This skill is so underrated that you can get pretty far in your career without anyone really noticing that you don’t have it or can’t apply it well. I’m talking about effective decision making. All sorts of people get through years of working; they even make it all the way to the C-suite without anyone ever even discussing this. But lose half a million in a quarter, cause a $50 million disaster, create a major service quality deficit or hire the wrong people for the wrong jobs too many times and people surely start to take notice.
The powers that be will surely notice that decision making – a skill you were likely never evaluated for – is suddenly getting in the way of your success and causing the organization to suffer.
Education Can’t Outrun Poor Decisions.
No amount of education or experience can outrun or outweigh poor decision making in the long run. The costs of bad decisions always surface and find a way to make you and the entire organization look bad. Observe the top ranks in any organization, and you will likely find highly qualified, educated and experienced executives and directors, but you’d be well advised not to assume that they can or will apply effective decision making when the moment requires it or the situation demands it. By the time leaders are exposed as deficient in this area, the organization has already taken huge hits and the culture and employees surely feel it.
Let’s look at what effective decision making is and what it isn’t as well as why it’s a necessary component of career and organizational success.
Effective decision making is a necessary but most underrated skill.
The higher up the career ladder you go, the more responsible you are for decision making. You become responsible for your own ability to make good decisions and accountable for the decision making – or lack thereof – of others on your team. If you find your career progression has struggled or stalled or that you are not getting the respect you seek, consider whether or not your decision-making methods could be hindering your success and how.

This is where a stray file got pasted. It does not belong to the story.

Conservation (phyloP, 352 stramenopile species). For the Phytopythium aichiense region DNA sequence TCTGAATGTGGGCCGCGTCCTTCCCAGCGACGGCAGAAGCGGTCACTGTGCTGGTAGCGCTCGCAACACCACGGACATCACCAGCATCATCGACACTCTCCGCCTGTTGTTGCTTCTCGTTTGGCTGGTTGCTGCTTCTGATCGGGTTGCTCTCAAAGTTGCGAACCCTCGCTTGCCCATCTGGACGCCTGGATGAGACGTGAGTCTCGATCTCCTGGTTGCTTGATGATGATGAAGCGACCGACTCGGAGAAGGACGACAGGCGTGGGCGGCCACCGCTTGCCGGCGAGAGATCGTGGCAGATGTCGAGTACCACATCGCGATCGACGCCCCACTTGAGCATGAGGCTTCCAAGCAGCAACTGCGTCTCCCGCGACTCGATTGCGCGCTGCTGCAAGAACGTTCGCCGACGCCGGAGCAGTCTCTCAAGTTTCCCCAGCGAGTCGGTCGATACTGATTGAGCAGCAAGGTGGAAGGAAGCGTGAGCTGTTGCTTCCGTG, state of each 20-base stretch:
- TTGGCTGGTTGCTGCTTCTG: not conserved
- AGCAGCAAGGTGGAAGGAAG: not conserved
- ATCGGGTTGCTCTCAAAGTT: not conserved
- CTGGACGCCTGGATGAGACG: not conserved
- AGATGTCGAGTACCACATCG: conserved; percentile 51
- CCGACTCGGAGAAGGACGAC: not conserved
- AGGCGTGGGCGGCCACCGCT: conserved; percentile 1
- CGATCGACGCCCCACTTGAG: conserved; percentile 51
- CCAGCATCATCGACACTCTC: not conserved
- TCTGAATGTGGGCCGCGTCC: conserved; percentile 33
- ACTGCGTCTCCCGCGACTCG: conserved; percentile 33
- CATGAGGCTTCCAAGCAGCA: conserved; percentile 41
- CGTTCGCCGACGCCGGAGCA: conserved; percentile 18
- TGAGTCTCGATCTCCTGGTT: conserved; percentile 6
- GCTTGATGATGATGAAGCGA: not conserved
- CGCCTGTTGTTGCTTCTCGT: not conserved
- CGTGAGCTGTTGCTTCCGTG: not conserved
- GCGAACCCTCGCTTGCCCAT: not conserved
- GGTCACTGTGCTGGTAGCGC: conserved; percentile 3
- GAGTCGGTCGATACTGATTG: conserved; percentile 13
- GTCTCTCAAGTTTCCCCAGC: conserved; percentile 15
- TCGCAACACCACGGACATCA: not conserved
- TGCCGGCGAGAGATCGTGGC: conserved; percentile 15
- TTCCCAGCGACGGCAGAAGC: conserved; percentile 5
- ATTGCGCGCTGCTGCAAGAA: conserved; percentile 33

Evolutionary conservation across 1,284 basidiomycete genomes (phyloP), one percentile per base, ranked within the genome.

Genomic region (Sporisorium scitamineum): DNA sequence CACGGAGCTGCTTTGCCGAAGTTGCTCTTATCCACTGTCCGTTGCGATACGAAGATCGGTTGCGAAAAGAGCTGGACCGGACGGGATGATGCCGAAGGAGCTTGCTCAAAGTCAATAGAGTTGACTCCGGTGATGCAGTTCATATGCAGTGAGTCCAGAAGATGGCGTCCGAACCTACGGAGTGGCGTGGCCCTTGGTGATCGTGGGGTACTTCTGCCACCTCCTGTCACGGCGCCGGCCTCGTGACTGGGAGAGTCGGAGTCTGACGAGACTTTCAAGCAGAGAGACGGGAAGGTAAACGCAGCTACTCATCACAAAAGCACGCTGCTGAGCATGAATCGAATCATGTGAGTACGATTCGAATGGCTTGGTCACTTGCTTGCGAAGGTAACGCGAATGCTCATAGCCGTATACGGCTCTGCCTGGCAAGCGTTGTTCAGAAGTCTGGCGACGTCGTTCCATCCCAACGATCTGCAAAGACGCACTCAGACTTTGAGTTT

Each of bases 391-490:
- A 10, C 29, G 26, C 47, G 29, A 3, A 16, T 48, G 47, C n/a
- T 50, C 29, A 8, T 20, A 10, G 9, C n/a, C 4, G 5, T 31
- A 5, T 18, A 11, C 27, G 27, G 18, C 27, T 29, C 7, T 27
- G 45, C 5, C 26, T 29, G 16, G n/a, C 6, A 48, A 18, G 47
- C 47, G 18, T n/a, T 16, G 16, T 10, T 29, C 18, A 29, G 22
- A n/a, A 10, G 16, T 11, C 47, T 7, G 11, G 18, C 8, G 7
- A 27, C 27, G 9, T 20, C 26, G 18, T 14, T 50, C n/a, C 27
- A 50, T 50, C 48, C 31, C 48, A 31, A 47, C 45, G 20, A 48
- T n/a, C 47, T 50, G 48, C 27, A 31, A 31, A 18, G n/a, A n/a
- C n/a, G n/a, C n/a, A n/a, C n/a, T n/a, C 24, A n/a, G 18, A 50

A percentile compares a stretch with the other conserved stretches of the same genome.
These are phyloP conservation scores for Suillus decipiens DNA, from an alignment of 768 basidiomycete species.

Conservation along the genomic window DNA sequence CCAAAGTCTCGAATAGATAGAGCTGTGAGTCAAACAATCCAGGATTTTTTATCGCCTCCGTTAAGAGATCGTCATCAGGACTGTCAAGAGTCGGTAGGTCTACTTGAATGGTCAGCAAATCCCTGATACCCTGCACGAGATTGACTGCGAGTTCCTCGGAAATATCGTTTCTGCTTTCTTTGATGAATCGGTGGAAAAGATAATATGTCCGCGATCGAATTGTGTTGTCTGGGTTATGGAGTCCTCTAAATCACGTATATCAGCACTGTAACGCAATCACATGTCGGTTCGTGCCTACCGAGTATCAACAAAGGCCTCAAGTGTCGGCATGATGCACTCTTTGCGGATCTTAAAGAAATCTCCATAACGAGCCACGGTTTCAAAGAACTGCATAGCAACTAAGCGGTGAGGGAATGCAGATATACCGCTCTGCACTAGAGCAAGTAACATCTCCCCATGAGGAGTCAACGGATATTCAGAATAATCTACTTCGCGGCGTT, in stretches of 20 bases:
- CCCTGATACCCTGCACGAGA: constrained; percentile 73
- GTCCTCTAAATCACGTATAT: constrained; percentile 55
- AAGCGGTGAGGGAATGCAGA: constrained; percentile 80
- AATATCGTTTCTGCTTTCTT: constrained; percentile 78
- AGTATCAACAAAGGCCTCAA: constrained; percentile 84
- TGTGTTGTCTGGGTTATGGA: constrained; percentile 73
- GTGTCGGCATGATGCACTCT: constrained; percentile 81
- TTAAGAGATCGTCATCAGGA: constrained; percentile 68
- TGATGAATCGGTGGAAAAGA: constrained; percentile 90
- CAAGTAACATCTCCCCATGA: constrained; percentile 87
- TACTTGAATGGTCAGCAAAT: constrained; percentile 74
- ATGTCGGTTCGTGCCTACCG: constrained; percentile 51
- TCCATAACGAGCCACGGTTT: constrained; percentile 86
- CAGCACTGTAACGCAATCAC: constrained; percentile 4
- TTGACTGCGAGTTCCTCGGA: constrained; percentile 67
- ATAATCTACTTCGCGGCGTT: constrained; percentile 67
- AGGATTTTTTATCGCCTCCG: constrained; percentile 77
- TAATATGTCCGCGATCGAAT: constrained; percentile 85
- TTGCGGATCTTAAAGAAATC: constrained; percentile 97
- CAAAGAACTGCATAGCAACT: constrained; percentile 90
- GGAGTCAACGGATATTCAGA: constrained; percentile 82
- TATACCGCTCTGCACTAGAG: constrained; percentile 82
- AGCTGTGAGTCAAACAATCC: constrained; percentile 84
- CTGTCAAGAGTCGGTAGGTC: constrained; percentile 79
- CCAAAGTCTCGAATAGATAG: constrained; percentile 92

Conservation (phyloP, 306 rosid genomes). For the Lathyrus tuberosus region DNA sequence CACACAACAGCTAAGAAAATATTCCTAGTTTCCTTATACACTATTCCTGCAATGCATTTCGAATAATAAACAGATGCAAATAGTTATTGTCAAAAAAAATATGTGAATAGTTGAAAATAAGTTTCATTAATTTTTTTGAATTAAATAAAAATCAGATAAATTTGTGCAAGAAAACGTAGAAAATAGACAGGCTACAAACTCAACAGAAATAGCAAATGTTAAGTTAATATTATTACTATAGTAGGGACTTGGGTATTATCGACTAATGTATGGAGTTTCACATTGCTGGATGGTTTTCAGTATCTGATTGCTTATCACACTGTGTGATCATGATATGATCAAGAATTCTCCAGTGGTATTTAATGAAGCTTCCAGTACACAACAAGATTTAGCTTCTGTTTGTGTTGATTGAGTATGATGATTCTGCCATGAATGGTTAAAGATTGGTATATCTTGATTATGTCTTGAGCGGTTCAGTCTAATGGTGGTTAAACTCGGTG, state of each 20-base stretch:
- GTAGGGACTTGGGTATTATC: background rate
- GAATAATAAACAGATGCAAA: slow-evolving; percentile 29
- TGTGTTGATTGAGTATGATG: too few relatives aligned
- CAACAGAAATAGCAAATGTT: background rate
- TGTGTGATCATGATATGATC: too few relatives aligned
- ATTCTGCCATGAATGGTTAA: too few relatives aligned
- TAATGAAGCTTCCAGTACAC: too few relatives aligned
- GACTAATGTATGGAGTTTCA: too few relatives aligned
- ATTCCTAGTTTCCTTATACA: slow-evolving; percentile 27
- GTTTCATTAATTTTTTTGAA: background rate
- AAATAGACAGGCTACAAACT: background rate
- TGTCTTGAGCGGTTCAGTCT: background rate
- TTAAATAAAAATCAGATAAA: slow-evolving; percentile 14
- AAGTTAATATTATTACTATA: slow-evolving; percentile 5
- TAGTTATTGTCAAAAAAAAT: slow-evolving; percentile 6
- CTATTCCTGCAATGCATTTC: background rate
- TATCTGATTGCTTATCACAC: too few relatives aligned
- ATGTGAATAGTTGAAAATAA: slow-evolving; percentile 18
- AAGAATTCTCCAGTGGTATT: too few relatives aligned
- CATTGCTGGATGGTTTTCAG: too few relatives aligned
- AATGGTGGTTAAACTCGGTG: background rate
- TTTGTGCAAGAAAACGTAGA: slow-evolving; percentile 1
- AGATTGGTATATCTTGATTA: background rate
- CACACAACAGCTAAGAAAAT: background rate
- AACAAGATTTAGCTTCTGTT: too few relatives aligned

Decision making is underrated because people tend to credit others as competent in it without making any meaningful observations or assessments. Yet, a skill deficit in this area can create disastrous results for employees and organizations. Its importance is most appreciated after organizational leaders try to reactively remedy a catastrophe rather than when they should have been proactively trying to prevent one in the first place.
Very smart people can (and do) make very bad decisions.
Some of the smartest – and most accomplished – people in the world have been in rooms when some of the worst decisions have been made (think Enron, the 2008 financial crisis, the 2010 BP Deepwater Horizon disaster and the 2019 Boeing 737 Max FAA disasters). Then there are the decisions that organizational leaders make every day which lead to staggering operational inefficiencies, unnecessary redundancies, poor quality output, ineffective and contradictory policies, bad customer service and flawed hiring. How can this be?
There are myriad reasons for bad, unethical or grossly negligent decisions including poor leadership, the lack of decision-making processes, ego, peer pressure, etc. But the top reasons would be resistance to critical thinking and analysis as well as the lack of an established decision-making process that accounts for human biases and ethical gaps.
Effective decision making is not synonymous with decisiveness.
Organizations go to great pains to recruit and reward decisive leaders when they should, instead, be working harder to secure effective ones. Certainly, decisive leadership has a proper time and place, but decisiveness is not synonymous with effectiveness. Further, when applied improperly or excessively, it can be a detriment to effective leadership and an impediment to effective decision making.
Sometimes being decisive can work against you.